Not the Cake Boss

Back in May, the Cub Scouts had their Blue and Gold Banquet.  This is the only pack to which we’ve belonged that did it so late, but whatever.  It worked.

There was a cake auction.  I have never seen that done before either, but whatever.  I am not talented in the cake decorating department.  Not at all.  I keep trying, and my creations taste yummy…and my family appreciates my efforts…but, I will not be winning prizes any time soon.

So, what to do about a cake for the auction?  I finally came up with a camping scene, and 6 cake ball Cub Scouts sitting around a cake ball campfire roasting marshmallows.

And I took pictures, because I have to remember this.  It will definitely make me laugh in years to come.  And perhaps someone, like me, is googling “Cub Scout cake decorating ideas” and they will see this and be inspired to make something slightly more sophisticated.  If you do, please send me pics.  I’m not the envious type.

My kids called this the Chinese albino Scout.

My girls took toothpicks and real marshmallows and made the roasting sticks.  It would have been better with mini marshmallows, but I had reached the stage in a project where going to the store for one.more.thing. just was not an option, so they broke a big marshmallow into small pieces.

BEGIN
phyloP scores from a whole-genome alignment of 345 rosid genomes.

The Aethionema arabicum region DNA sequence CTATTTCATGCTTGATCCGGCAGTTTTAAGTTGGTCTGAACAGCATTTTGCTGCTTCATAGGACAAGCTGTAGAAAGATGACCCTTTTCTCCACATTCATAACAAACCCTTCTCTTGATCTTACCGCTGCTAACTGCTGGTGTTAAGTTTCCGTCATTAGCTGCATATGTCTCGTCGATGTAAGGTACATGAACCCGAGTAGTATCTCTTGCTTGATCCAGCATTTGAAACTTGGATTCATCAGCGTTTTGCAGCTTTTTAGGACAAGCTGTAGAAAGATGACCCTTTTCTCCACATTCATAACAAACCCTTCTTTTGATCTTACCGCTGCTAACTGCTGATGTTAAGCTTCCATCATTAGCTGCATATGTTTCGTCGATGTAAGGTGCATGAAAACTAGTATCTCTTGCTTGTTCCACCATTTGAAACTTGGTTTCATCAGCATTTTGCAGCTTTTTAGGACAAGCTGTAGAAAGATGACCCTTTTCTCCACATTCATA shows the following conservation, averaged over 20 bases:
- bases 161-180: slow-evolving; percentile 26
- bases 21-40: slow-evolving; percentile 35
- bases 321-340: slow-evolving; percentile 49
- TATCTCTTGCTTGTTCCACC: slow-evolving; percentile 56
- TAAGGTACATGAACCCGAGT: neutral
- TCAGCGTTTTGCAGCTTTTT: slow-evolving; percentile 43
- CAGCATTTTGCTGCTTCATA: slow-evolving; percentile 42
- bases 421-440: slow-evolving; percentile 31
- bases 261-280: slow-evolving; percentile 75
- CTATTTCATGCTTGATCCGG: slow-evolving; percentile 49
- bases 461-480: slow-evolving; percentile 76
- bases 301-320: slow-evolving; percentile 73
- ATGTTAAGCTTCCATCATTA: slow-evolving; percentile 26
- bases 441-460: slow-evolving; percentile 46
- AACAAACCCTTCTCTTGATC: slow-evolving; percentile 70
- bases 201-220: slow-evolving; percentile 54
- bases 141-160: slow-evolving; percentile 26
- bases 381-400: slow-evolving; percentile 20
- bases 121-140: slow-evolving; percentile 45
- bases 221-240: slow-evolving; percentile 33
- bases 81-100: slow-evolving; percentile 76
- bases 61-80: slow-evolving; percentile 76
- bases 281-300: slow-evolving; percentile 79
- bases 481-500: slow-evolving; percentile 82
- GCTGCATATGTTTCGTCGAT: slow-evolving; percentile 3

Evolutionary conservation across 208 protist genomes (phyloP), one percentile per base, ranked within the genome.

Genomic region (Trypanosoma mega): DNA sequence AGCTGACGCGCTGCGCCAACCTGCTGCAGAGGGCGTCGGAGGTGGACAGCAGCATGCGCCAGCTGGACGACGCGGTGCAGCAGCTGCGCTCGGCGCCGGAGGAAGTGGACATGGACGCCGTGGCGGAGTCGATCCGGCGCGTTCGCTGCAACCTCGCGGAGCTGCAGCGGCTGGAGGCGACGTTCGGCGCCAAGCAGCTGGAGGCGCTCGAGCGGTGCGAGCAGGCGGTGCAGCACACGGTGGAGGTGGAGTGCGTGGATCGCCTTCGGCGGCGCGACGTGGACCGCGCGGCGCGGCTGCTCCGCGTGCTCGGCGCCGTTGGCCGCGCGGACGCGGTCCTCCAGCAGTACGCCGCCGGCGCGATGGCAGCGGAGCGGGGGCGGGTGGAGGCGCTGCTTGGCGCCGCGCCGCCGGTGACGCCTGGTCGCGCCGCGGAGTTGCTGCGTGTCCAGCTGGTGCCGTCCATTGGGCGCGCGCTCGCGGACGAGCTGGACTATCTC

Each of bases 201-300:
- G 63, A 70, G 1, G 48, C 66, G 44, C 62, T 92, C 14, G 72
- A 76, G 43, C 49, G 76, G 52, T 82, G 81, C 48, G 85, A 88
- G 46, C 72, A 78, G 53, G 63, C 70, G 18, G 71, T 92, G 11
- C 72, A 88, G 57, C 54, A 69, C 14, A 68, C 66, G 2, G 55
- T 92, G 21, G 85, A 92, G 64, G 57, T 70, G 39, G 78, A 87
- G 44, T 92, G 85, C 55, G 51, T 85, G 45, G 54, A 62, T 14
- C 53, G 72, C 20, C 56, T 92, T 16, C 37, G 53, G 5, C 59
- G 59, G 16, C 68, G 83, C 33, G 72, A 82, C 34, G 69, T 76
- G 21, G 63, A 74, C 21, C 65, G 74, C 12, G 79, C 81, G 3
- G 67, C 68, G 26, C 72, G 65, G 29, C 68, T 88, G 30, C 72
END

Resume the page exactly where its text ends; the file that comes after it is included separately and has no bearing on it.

These are all Wolf Scouts, obviously, since that yellow frosting is supposed to be their neckerchief.

Room for improvement, but the kids liked it.

Butterfly Photos and Update

Unsurprisingly, not a single butterfly emerged from those knocked down chrysalises.  And the big caterpillar on the milkweed plant stopped eating, formed a J-shape and started to make his chrysalis, but stopped halfway.  It was so weird.  As if he could not continue surrounded by so much death.

This photo shows three stages of life all at once.  On the far right is a chrysalis.  On the far left is a newly emerged butterfly with still-wet wings.  In between is a caterpillar in a J-shape getting ready to form its chrysalis.  Also in between is one of those mud dauber homes.

If you look closely at the underside of the leaf in the center, you will see two eggs.  The butterfly lays them one at a time, usually on the underside of a leaf, but also on any part of the plant that is exposed.

This is the side of my house where our plants, caterpillars, and chrysalises were minding their own business on that fateful day.

This photo shows a milkweed plant which has been completely defoliated by caterpillars.  God knew what he was doing, because even from these nubs, more leaves have sprouted, just in time for the next generation.

A monarch caterpillar.  The leaf with the two eggs is right above it.

A few days ago I saw more eggs on the milkweed, and I spotted another butterfly as well.  Somehow, one more caterpillar appeared on the milkweed I brought into the lanai, and he’s eating away.  I need to remove the dead bodies from the area just in case that contributed to the other’s demise.  Growing up around dead bodies would depress me.